Arlen Specter switched parties for one and only one reason: to save his career.
No principle was involved; there was no "the party left me" moment. It was pure, unadulterated political greed; he wanted his seat.
Out of honor, Specter should have resigned, had Gov. Ed Rendell reappoint him, and then run in a special election in the fall as a Democrat. Instead, he abandoned his principles and went from a fiscal conservative and social moderate to a social liberal who voted for President Obama’s trillion-dollar stimulus package.
What he has left behind with his switch to the other team is everyone under the sun, as he gleefully dances on the supposed grave of the Republican Party after proclaiming its death by a thousand cuts.
"I think the reports of the death of the Republican Party are greatly exaggerated," says Texas Tech political science professor Tim Nokken. "It’s been a rough couple of years for the GOP, but that doesn’t equate with death."
So, no going the way of the Whigs — which is exactly what self-agonizing Democrats said about themselves after yet another defeat in the 2004 presidential and congressional election.
"Many smart strategists were wondering if the Democratic Party was ever going to win a national election again," says Democrat strategist Steve McMahon.
Well into 2005, serious doubt existed that the 2006 midterms would be any better, he adds.
"Then (Sen.) Chuck Schumer picks this moderate-to-conservative Democrat to run for (U.S.) Senate in Pennsylvania … that Bobby Casey decision set off a snowball of choices of moderate to conservative candidates, and we thought we might win some races," McMahon recounts.
Schumer took a lot of heat for picking Casey, as did the then-chairman of the congressional Democrats, Rahm Emanuel, for picking political unknowns who had not paid their dues to run for House seats.
Both men "did it because they wanted to win," McMahon explains. They bucked the far left that for so long had run the Democratic Party.
Nokken thinks that if the Republican Party continues to be hard-line conservative on economic and social issues, it won’t play well in a lot of places, especially outside the Deep South.
Former Democratic National Committee executive director Mark Siegel contends the Republican Party has taken on the values of the Deep South and is now just a regional party.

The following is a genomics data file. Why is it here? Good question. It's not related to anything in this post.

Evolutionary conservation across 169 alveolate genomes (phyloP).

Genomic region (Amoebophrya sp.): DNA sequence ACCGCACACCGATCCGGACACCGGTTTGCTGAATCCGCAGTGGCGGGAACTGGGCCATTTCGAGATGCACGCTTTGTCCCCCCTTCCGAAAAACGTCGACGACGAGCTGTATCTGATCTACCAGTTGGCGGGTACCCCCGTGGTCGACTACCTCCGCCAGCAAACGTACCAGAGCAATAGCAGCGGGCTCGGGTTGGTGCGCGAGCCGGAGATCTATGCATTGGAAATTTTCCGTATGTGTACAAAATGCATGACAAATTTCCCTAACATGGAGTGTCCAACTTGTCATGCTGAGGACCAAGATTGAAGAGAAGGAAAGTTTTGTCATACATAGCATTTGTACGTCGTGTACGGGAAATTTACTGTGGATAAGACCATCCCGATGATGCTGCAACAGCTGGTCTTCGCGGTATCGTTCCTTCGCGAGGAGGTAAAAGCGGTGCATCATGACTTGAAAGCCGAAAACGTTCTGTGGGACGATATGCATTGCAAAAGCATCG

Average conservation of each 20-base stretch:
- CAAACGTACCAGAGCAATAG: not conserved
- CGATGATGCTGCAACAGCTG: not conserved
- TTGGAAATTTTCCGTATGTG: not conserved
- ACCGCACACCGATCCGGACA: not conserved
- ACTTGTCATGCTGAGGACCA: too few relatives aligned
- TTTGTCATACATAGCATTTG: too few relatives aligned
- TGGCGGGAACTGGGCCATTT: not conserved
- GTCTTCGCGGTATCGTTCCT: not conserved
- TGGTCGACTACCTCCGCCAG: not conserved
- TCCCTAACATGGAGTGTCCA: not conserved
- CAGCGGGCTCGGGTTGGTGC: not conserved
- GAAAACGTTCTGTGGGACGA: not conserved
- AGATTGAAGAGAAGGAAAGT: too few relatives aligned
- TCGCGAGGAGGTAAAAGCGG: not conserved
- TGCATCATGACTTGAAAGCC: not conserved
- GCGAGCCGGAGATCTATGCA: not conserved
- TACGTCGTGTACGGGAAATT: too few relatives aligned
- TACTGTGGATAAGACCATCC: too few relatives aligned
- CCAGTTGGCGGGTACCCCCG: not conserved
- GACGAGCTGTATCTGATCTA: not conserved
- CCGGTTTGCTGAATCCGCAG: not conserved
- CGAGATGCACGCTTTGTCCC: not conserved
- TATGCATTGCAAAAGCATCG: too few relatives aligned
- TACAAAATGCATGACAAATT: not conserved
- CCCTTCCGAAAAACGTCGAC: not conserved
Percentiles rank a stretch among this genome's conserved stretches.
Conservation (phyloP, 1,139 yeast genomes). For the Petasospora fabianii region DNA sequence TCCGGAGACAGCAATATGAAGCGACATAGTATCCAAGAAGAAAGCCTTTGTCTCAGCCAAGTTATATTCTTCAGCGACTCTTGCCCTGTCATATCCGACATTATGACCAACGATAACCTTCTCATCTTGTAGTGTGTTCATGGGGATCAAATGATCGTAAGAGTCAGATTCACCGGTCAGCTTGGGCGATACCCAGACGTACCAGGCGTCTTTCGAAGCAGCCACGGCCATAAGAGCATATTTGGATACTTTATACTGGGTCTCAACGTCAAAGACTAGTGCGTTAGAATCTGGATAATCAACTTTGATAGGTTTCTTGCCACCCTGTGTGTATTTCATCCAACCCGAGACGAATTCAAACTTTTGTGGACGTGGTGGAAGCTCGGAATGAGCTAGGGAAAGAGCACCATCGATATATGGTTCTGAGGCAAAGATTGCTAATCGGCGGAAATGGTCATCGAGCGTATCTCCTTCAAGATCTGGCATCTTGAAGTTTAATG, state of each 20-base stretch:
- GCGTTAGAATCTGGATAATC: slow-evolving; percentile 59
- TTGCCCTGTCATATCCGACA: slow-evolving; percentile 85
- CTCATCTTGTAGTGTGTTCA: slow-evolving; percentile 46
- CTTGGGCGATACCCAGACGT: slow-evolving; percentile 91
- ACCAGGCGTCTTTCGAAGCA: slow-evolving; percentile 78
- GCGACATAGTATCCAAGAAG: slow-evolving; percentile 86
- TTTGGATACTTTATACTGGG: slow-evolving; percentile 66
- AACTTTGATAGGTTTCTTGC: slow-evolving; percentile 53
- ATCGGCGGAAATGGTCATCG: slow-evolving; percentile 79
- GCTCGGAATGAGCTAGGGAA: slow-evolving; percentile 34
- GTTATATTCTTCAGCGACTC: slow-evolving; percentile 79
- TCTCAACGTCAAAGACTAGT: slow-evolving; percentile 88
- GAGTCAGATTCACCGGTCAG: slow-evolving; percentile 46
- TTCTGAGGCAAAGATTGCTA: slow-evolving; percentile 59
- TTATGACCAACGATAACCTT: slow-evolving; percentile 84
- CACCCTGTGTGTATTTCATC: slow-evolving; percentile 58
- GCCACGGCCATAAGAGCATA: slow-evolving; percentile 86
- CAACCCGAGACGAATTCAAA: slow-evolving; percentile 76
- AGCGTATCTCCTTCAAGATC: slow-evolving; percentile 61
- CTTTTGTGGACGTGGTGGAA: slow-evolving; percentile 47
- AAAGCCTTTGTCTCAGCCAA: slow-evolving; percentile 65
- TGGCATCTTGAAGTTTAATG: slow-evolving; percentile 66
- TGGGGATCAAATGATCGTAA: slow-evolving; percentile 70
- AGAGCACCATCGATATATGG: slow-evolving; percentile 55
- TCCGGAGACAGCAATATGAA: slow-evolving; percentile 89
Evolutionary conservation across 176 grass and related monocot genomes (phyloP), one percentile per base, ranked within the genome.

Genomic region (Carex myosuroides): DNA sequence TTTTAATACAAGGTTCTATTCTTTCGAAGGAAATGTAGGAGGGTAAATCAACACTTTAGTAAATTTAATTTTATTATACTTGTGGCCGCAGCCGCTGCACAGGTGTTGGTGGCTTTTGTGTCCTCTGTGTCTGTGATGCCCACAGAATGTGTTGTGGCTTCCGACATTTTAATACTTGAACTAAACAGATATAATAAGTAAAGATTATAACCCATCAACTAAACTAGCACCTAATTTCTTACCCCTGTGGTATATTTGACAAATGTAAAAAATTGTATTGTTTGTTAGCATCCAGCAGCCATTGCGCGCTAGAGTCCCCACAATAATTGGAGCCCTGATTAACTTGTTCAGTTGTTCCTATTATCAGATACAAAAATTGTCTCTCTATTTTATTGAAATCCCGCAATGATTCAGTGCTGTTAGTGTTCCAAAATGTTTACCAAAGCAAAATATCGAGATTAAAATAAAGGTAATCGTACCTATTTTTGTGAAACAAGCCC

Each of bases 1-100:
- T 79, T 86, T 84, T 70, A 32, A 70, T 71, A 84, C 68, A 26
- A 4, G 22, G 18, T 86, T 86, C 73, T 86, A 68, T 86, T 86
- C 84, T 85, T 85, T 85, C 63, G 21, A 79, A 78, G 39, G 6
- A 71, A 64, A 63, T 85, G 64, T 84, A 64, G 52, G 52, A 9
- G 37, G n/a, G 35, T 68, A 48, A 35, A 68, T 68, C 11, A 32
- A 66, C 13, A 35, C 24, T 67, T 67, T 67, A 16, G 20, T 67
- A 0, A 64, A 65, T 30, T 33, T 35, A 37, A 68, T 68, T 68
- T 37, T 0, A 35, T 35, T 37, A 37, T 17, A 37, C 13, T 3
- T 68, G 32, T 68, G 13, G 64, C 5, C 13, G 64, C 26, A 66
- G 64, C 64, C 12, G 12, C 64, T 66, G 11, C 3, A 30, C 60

The party’s base has shifted ideologically from libertarianism to religious fundamentalism, which has made it difficult to sell in the Northeast, Midwest and Pacific West, the electoral breadbasket of America, Siegel says.
"The GOP’s base now is composed of old white males who are dying off," he claims, while the Democrats’ base is expanding with "booming demographic groups — young people, Hispanics, African-Americans, suburbanites."
Is the Republican Party contracting both geographically and demographically?
While Specter’s switch might make it appear so, McMahon is cautious: "It was not that long ago that the Democratic Party was a party of 18 must-win electoral states.
"I would not count them out yet," he says of Republicans.
Right now, no battle for the Republican heart and soul appears to be looming. The party is pretty well united as a conservative party. That, however, might be part of its problem: A lot of Americans may be sympathetic with a lot of the party’s positions on taxes, spending, etc., but may be deeply suspect of its stances on social issues.
The challenge for Republicans will be to find someone who can generate support within the party for an agenda that resonates with voters in areas where the GOP has been losing votes.
Specter’s defection was the shot heard around the world — but it is not the end of the world for Republicans.
Trends are trends until they change, says Glen Bolger, pollster for Public Opinion Strategies and Specter’s longtime pollster — until the day he switched.
"If Obama and the Democratic Congress is taking this country in a radically different direction, Democrats are going to end up in the same places they were five years ago," he explains.
"The pendulum swings both ways in this process. We are going to win some races back that we have lost in recent years. It is very easy to draw the ire of voters when you are in power — ask the Republicans."
Salena Zito covers politics for the Trib. Call her at 412-320-7879. E-mail her at [email protected].